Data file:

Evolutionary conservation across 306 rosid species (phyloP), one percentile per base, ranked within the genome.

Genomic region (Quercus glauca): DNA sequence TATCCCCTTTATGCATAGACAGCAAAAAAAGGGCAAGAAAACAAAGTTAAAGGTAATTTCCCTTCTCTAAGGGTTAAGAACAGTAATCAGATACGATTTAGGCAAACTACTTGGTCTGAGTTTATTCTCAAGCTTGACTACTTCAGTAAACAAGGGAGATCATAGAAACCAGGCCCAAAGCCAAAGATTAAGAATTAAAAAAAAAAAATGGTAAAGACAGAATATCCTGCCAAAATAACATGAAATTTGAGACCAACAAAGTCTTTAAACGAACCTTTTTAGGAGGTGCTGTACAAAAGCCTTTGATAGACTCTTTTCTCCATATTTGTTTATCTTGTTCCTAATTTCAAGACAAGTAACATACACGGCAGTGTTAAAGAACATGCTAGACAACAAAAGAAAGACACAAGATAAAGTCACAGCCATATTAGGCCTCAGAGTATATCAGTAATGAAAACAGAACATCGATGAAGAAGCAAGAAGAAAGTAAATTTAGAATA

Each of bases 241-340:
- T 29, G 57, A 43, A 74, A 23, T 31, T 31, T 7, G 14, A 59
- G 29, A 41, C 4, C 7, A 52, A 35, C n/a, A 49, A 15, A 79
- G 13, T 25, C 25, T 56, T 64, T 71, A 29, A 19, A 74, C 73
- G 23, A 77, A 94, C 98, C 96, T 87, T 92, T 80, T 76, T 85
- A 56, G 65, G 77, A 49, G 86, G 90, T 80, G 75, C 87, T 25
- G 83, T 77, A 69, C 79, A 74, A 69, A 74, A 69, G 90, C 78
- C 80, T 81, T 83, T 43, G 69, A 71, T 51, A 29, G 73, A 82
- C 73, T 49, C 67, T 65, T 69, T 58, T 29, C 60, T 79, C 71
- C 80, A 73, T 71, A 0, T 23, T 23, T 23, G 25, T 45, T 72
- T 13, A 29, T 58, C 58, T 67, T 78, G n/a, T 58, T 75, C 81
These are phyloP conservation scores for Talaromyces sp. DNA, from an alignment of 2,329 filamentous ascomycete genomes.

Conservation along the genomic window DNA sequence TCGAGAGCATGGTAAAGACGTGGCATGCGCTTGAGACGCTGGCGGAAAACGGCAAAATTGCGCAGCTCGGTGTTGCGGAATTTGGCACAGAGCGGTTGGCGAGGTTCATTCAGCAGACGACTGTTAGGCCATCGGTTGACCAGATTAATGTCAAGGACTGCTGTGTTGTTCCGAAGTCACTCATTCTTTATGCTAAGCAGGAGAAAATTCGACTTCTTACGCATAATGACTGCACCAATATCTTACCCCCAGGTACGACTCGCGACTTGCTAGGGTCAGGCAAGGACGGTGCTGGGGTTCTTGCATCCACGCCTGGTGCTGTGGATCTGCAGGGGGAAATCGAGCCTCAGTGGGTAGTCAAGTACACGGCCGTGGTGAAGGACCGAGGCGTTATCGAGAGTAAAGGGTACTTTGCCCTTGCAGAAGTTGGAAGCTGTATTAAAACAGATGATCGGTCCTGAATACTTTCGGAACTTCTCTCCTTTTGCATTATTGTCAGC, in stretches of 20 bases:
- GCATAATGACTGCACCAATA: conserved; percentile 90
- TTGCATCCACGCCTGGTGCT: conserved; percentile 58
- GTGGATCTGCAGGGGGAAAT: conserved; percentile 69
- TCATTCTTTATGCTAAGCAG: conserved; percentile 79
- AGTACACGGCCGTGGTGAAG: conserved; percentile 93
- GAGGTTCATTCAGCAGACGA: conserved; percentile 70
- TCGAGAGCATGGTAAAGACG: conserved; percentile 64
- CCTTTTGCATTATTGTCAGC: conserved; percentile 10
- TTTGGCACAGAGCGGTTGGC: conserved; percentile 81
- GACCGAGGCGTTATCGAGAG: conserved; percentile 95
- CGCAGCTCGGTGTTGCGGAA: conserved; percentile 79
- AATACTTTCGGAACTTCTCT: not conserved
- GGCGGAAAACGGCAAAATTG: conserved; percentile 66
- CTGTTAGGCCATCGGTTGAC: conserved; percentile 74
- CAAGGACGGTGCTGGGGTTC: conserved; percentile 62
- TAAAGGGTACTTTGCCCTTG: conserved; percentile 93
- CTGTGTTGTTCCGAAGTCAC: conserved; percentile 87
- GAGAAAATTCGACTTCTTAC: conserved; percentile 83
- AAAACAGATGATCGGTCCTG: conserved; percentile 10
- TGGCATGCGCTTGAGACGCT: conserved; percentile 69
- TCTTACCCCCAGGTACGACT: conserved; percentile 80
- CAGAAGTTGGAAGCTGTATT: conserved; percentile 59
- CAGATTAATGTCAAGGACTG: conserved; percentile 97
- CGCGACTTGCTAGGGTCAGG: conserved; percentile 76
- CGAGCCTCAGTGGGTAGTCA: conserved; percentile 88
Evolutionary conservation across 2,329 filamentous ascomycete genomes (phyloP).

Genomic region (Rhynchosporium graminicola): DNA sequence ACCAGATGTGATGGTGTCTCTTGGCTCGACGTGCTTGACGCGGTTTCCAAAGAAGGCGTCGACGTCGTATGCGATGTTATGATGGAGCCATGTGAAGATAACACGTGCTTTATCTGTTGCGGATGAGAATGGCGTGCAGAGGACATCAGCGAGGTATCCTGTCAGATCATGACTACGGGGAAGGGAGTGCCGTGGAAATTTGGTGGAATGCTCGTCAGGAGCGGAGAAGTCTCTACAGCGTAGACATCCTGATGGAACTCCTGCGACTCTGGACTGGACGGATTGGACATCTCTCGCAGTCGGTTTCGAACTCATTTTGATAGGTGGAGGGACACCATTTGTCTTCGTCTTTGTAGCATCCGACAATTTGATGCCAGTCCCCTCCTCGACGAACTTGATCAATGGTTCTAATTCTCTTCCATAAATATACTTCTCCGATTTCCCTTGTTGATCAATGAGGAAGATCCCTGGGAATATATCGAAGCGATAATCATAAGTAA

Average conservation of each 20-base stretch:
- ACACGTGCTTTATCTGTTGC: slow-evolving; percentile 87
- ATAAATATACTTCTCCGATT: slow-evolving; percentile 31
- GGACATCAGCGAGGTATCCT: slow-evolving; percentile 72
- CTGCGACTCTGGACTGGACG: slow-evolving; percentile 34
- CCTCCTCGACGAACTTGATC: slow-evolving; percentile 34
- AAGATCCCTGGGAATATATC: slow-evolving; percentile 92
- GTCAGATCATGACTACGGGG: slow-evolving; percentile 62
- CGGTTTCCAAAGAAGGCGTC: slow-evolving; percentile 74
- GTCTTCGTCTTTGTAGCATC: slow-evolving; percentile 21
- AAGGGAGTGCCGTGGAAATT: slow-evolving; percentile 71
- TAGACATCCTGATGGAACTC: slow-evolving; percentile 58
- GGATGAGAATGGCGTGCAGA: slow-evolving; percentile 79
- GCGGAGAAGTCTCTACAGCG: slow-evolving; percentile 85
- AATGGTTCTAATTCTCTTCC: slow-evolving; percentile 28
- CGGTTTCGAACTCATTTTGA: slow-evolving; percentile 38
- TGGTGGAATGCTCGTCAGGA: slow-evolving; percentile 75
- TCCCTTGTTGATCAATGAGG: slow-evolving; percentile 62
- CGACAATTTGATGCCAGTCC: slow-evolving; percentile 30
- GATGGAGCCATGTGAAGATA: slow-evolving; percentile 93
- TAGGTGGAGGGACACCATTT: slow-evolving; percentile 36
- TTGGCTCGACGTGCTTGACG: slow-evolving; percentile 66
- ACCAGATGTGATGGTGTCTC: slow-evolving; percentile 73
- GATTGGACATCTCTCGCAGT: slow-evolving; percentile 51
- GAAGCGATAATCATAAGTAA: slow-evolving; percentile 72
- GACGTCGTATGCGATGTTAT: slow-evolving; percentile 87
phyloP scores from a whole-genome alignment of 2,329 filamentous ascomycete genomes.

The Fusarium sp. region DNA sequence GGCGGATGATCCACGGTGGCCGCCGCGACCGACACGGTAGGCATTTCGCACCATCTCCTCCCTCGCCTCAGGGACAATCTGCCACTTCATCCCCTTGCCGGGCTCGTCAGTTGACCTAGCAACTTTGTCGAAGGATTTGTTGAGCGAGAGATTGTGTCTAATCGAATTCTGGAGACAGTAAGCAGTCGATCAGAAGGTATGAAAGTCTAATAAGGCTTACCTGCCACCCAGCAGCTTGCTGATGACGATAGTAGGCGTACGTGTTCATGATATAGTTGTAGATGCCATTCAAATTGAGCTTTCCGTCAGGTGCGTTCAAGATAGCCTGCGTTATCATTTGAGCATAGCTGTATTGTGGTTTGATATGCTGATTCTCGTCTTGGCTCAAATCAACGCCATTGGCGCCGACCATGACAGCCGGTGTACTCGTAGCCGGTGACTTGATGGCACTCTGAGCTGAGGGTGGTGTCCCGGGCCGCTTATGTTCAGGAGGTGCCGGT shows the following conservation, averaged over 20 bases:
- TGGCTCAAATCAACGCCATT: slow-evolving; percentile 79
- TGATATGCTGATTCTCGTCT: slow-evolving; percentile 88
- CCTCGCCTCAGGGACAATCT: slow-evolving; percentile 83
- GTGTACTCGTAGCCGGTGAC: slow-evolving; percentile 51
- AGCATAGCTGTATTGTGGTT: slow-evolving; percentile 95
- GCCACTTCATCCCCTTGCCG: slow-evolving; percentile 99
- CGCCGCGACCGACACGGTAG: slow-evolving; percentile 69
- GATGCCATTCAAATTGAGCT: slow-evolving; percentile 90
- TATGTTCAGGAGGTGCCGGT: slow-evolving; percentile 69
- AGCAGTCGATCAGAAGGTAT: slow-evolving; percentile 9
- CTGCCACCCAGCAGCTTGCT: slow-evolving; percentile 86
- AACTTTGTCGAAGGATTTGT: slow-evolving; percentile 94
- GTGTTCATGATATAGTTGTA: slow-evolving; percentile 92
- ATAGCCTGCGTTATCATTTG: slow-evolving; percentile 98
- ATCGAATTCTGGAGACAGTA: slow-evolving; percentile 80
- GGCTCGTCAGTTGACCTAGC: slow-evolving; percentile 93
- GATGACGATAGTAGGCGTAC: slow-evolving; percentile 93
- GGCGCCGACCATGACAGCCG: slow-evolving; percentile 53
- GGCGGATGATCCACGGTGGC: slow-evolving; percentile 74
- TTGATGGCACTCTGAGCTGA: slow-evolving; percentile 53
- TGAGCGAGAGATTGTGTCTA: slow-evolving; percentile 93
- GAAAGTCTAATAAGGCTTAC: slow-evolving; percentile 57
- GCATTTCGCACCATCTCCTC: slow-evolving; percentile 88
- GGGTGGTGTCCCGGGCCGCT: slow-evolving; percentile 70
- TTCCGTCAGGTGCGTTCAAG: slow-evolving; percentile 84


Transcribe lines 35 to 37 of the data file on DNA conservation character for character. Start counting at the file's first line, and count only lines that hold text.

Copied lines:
- TGGCATGCGCTTGAGACGCT: conserved; percentile 69
- TCTTACCCCCAGGTACGACT: conserved; percentile 80
- CAGAAGTTGGAAGCTGTATT: conserved; percentile 59